London Bridge
London Bridge

The Tower Bridge

Built in the late 19th century, the Tower Bridge is one of the most beautiful and iconic bridges on the River Thames. We took a tour called The Tower Bridge Experience, where we could go up into the towers, between which is a suspended walkway. A portion of the walkway had a glass bottom, so we were able to see the traffic as it crisscrossed the bridge below.

Tower Bridge
Tower Bridge
View from Tower Bridge upper walkway
View from Tower Bridge upper walkway

Museums

As we mentioned in our previous post, London has over 400 museums. A lot of the museums ask for a nominal donation but are otherwise free. This includes world-class institutes such as the British Museum, Museum of London, Tate Modern, National Gallery, Natural History History Museum, and National Maritime Museum.

We went to the following museums during our stay, and they were all spectacular, so posts will follow on each of them:
The British Museum
The Foucault Art Gallery
The Tate Modern

The Arts

London has a renowned theatre district and endless other options for entertainment, and I wish we would have had time to attend more performances, but we did go to two:

Shakespeare’s Globe Theatre

We toured Shakespeare’s Globe Theatre and attended a performance of Richard II. The play was performed by candlelight in the Sam Wanamaker Theatre (the indoor theatre of the Globe; there’s an outdoor theatre as well). Mind you, this is not the original Globe Theatre; that one was closed by the Puritans in 1642 and demolished sometime shortly thereafter, and no significant evidence of its existence can now be found. American actor Sam Wanamaker, who spent much of his life in Britain, was dismayed by this fact and decided he wanted to rebuild the Globe. He spent over 20 years securing funding and approval for the project. He wanted the building to be authentic, and so the planners completed in-depth research and built the new Globe as historically accurate as possible, including use of the same kind of wood that would have been used in Shakespeare’s time. The theatre opened in 1997. The story behind the theater is worth a read if you’re a Shakespeare fan.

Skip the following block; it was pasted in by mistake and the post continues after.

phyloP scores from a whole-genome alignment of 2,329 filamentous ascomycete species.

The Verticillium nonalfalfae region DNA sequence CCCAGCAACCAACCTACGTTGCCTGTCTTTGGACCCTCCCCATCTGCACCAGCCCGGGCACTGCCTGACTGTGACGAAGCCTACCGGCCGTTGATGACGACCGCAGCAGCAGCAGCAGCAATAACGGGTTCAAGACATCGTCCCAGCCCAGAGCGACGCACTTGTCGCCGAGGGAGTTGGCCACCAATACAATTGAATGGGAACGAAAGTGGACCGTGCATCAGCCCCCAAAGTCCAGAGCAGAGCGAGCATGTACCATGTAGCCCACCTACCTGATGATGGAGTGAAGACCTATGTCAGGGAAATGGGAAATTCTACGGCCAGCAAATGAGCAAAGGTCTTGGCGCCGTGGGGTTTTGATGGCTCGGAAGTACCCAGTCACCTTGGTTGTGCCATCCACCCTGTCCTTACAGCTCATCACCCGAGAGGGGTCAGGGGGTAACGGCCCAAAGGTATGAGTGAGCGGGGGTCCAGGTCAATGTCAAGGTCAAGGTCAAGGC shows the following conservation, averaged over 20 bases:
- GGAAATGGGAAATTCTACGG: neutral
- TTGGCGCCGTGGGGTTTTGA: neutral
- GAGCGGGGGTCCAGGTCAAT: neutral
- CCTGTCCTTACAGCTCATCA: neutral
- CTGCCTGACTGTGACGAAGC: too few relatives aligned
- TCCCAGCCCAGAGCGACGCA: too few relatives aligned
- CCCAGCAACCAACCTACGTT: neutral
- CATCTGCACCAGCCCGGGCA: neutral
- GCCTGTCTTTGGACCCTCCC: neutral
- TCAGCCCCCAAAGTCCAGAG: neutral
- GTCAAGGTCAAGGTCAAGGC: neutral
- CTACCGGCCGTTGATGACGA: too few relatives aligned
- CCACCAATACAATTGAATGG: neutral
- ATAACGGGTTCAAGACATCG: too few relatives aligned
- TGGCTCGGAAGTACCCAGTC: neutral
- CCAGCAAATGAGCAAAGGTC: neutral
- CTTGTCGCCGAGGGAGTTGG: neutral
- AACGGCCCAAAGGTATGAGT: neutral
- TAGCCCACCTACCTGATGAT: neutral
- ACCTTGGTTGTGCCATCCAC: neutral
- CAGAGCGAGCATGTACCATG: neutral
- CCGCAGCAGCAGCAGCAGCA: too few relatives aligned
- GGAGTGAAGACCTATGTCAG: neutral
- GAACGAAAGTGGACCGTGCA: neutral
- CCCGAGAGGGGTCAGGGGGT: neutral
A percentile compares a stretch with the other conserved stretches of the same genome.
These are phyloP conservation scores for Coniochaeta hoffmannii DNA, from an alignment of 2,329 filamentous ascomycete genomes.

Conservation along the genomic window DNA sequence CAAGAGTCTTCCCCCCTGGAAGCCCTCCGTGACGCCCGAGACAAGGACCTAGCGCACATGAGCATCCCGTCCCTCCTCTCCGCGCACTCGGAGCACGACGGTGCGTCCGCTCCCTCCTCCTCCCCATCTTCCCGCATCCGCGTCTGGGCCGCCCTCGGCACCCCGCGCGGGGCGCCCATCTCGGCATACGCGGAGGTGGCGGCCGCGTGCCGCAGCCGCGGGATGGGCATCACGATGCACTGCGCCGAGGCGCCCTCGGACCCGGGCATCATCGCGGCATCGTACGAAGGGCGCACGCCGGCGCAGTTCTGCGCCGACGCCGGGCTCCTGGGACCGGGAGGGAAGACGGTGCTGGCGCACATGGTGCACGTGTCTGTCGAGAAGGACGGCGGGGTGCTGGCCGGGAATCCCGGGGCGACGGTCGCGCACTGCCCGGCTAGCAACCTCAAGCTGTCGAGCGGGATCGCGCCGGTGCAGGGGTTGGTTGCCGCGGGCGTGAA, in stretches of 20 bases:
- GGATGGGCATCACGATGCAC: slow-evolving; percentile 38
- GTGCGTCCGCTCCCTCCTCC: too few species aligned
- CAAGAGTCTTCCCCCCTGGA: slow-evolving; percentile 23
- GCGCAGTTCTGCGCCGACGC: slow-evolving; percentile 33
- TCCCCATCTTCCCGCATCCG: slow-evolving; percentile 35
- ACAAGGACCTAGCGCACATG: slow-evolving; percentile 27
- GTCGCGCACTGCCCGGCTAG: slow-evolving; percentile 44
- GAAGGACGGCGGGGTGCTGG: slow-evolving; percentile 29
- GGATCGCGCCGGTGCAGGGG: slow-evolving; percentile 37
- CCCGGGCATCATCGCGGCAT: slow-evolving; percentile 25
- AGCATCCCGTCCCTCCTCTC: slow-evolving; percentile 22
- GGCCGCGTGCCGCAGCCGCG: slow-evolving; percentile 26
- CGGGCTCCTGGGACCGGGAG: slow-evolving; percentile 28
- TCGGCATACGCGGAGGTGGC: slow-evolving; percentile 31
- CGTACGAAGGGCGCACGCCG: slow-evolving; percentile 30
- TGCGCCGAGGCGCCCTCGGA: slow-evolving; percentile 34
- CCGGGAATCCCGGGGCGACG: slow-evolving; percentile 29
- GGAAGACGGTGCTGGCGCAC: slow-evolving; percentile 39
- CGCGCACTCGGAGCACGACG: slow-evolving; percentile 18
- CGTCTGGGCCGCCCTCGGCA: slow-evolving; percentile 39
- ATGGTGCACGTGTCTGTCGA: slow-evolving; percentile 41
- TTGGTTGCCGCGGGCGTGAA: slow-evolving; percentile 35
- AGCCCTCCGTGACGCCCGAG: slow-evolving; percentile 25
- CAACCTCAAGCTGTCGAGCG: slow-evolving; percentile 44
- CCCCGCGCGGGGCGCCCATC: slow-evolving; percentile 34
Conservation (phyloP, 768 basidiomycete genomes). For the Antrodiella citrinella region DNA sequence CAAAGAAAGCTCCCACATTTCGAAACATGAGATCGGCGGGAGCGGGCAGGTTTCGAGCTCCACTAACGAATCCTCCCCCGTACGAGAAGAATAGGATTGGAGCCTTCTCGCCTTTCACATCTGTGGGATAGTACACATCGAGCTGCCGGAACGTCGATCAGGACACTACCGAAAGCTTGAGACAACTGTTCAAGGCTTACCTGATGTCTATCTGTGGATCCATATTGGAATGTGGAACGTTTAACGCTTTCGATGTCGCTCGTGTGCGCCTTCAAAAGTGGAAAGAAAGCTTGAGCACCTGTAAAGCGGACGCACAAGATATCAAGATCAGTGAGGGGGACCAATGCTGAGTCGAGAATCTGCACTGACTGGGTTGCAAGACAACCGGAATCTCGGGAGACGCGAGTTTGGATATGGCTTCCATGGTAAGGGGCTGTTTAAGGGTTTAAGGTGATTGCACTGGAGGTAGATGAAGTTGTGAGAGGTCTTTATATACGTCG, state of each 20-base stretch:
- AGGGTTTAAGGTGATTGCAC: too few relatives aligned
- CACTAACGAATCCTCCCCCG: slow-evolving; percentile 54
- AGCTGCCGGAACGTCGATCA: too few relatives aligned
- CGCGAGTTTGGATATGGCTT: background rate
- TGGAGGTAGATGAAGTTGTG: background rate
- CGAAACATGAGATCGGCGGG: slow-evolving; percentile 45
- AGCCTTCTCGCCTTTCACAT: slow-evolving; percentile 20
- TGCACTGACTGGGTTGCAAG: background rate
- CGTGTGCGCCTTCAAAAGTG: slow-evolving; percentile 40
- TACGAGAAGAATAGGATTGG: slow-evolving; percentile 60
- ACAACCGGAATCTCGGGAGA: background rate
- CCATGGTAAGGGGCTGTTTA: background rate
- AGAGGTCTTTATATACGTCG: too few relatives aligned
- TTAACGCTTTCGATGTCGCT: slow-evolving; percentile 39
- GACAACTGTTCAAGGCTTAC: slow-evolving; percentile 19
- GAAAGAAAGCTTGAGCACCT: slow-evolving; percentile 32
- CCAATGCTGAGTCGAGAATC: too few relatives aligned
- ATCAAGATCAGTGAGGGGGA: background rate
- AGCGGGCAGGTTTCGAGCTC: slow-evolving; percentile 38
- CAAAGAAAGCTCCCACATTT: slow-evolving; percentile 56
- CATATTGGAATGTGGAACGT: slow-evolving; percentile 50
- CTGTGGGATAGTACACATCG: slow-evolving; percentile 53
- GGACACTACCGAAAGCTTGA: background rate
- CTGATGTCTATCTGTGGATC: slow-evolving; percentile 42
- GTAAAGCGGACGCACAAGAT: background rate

Royal albert hall

We attended a performance of the BBC Philharmonic Orchestra at Royal Albert Hall, a palatial concert hall named in memory of Prince Albert, Queen Victoria’s deceased husband. The performance was one in a large series of events called the BBC PROMS, a summer-long series of performances that include standing areas to make the event affordable for all. The performance we saw, of compositions by Pierre Boulez, Ravel, & Stravinsky, was wonderful.

Walking the neighborhoods

Finally, we balanced our frenetic sightseeing with rambling, unstructured walks, thus making our time in London more relaxed and enjoyable. We never tired of strolling through the different neighborhoods, window shopping in the high-end shopping districts, people watching, and exploring the parks and gardens. There are dozens of neighborhoods (or boroughs) in London, and each one has a slightly different feel. It was a relief to periodically get away from the noise and crowds of the busier and more touristy areas and fun to see how the locals live, and the parade of beautiful buildings was endless.

Random London Streets 1

Random London Streets 2

 

As you can see, our days were jam-packed, and there was so much we didn’t get to.  We hope to return to London again to explore more of this great city.